Eco-friendly Bwogger Mark Hay explains why he has a massive crush on Bharrat Jagdeo- and why you should too!
Guyanese President Bharrat Jagdeo had just finished his speech, “What’s Greener than a Rainforest: Economic Transformation and Forest Conservation in Guyana,” this past Friday when a member of the audience eagerly sprang towards the microphone to boldly declare: “My favorite president in the western hemisphere was named Barack; now it looks like I’ll add Bharrat.” Columbia has fallen madly in love with Mr. Jagdeo, and it is easy to understand why. Jagdeo entered Guyanese politics at the age of 26 and ascended to the presidency just nine years later making him, in 1999, one of the world’s youngest leaders. He has maintained his position, and an unimaginable level of popularity at home and abroad, for a decade now- and seems to have done it all with an unflagging idealism tempered by optimistic pragmatism (almost a contradiction in terms, but somehow he pulls it off).
And he’s green to boot. In June of this year, Jagdeo launched a “Low Carbon Development Strategy” for Guyana – one of the largest and most practical applications of sustainable development ever implemented. It was this milestone program that had the entire audience, including Interschool Committee for Sustainable Development Co-Chair and moderator Ruth DeFries batting butterfly kisses at him for an hour. DeFries, though, gave a moment’s pause in her adoration when Jagdeo seized upon her reference to Columbia and Yale’s cooperative Environmental Performance Index to lambast the metrics used in the index’s compilation, lament Guyana’s placement on the list, and suggest methods for better reflecting reality in such widely-read resources.
This brazen display of convictions, this strong sense of duty towards one’s nation and one’s beliefs set Jagdeo apart from the pandering and politics so common at the World Leader’s Forum. Indeed, Jagdeo admitted to the audience that he had “deliberately stayed away from a prepared statement,” so as to better engage with and learn from his audience. For a man winging it – a ballsy move for a world leader – Jagdeo’s address was fluid and concise, factual and methodical. His speech focused on the place of small, developing nations in the current U.N. climate change negotiations, and the challenges facing the dual needs for industrial development in Guyana and for the world to lower its carbon emissions. With this framing set, Jagdeo launched into a comprehensive and impressively detailed explanation of how basic and inexpensive approaches to stop deforestation and forest degradation could potentially cut 20% of greenhouse emissions, bring about immediate and inspiring results, and remain profitable for developing nations. This program, already well underway in Guyana, should be replicable in other developing nations, but even if this gambit (and a dire gambit it is) pays off for Jagdeo, he acknowledges that the approach may not be welcomed elsewhere.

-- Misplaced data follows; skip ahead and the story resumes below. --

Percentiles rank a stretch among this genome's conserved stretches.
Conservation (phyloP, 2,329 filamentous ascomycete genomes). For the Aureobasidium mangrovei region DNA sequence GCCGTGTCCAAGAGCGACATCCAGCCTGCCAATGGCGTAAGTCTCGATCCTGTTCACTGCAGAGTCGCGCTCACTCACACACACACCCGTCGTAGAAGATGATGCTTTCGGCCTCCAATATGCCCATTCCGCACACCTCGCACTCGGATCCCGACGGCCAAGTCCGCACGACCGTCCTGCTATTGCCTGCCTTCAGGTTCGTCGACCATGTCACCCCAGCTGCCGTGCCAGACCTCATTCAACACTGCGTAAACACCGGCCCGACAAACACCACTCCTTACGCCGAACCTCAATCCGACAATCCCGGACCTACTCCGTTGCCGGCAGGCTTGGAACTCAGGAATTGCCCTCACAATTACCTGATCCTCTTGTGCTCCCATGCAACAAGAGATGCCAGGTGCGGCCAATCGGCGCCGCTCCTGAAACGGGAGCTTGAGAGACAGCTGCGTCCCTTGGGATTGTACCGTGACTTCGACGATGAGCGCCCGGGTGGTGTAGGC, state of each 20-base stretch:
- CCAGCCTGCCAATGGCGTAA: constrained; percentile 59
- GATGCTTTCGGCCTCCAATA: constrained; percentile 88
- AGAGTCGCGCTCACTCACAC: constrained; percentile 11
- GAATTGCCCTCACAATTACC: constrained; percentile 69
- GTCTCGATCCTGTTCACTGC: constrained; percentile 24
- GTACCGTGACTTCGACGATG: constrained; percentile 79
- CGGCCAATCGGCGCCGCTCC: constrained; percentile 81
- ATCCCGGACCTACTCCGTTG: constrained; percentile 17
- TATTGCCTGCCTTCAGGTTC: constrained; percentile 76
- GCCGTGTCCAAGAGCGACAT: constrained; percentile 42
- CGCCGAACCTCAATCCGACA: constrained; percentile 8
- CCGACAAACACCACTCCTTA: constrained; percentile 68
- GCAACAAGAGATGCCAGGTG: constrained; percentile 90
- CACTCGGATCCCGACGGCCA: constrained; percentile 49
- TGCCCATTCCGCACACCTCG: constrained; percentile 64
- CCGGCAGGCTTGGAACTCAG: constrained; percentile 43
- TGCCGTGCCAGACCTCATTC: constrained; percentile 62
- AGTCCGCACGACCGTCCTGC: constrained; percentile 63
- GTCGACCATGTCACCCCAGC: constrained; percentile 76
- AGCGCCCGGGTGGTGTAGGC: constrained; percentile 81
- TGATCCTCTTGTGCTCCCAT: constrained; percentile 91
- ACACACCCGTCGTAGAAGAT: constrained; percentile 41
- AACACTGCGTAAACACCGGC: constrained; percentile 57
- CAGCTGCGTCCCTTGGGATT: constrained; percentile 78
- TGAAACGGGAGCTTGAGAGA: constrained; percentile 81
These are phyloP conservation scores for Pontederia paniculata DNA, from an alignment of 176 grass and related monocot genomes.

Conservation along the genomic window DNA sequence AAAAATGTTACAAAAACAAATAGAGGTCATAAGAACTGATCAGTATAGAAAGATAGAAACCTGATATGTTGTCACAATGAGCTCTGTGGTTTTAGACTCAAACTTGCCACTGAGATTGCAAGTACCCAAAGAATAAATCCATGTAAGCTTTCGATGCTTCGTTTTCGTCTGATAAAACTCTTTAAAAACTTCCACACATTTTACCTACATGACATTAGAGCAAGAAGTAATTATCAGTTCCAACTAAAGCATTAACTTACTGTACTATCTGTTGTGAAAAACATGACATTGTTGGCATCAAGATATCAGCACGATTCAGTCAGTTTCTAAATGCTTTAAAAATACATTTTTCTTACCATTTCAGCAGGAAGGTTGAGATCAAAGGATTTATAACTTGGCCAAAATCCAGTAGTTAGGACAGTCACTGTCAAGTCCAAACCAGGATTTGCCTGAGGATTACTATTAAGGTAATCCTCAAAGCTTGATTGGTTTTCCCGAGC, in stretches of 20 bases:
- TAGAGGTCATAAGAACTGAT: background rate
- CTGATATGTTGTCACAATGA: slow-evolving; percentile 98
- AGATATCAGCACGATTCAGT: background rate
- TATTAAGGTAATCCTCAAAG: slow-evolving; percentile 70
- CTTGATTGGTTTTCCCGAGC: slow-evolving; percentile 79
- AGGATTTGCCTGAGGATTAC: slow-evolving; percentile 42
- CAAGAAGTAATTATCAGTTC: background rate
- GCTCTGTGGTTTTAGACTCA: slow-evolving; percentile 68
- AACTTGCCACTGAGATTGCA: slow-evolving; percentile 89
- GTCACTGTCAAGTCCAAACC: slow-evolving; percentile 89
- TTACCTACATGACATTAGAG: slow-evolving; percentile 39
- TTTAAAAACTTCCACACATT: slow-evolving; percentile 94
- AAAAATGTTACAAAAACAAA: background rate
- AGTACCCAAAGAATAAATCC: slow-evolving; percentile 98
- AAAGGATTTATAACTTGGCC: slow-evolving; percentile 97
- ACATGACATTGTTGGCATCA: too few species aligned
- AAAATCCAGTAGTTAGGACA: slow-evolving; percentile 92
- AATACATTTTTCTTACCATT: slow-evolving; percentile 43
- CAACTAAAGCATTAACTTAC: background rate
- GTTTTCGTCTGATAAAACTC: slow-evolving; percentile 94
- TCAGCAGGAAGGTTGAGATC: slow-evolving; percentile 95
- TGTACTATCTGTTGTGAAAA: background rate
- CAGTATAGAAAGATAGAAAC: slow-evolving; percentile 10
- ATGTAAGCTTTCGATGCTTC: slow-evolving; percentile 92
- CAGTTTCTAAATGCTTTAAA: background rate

The problem, he stressed, is a lack of trust between developed and developing nations. Vague promises and a lack of follow-through on the part of developed nations in the past leave developing nations suspicious that, in taking a leap of faith and preserving their forests, the larger powers will not uphold their end of the bargain (providing positive incentives and lowering their own industrial carbon emissions). A valid fear, but one Jagdeo hopes to allay by his own daring example. Although he never admitted as much in his address, it became increasingly clear that Jagdeo’s “Low Carbon” plan involves huge risks for the president and his nation. What fabulous faith this man must have to have watched similar plans flower and fail for over a decade, but to still reach out and put his faith in the reciprocal kindness and decency of humanity as a whole.
Being of an academic ilk, the audience was naturally skeptical of Jagdeo’s apparently sincere and enthusiastic overtures. Yet I, along with the rest of the audience, hoped that Jagdeo could deliver – so we spent the better part of an hour grilling the president on his specific plans. What incentives must be provided? How does one mobilize unconnected Guyanese citizens behind the plans? Why does the plan provide a greater incentive to keep a forest than to implement one? What are the plans for development? And to each question, Jagdeo provided a measured, appropriate and terrifyingly specific answer. Always, he sought confirmation from his inquisitors that their questions had been satisfactorily answered and at one point even offered the full cooperation of a member of his entourage in explaining a rather tricky issue raised by one audience member. There is no doubt: Bharrat Jagdeo is the real deal.
Which is why my fragile heart was broken while leaving the event. Tagging behind a gaggle of dapper students, the following exchange was overheard:
“It’s a nice thought, but I mean, big nations have so many other things to worry about.”
“Yeah, small nations just have nothing else to care about. I mean, they’ve got to realize that we just have more pressing matters to think about.”
Laughter ensued. While Jagdeo may command his audience and inspire hope in a closed setting, his hope and his spirit so quickly fly from the body in the open air. And I cannot help but wonder, to paraphrase a saying: Have we no sense of decency … at long last? Have we left no sense of decency?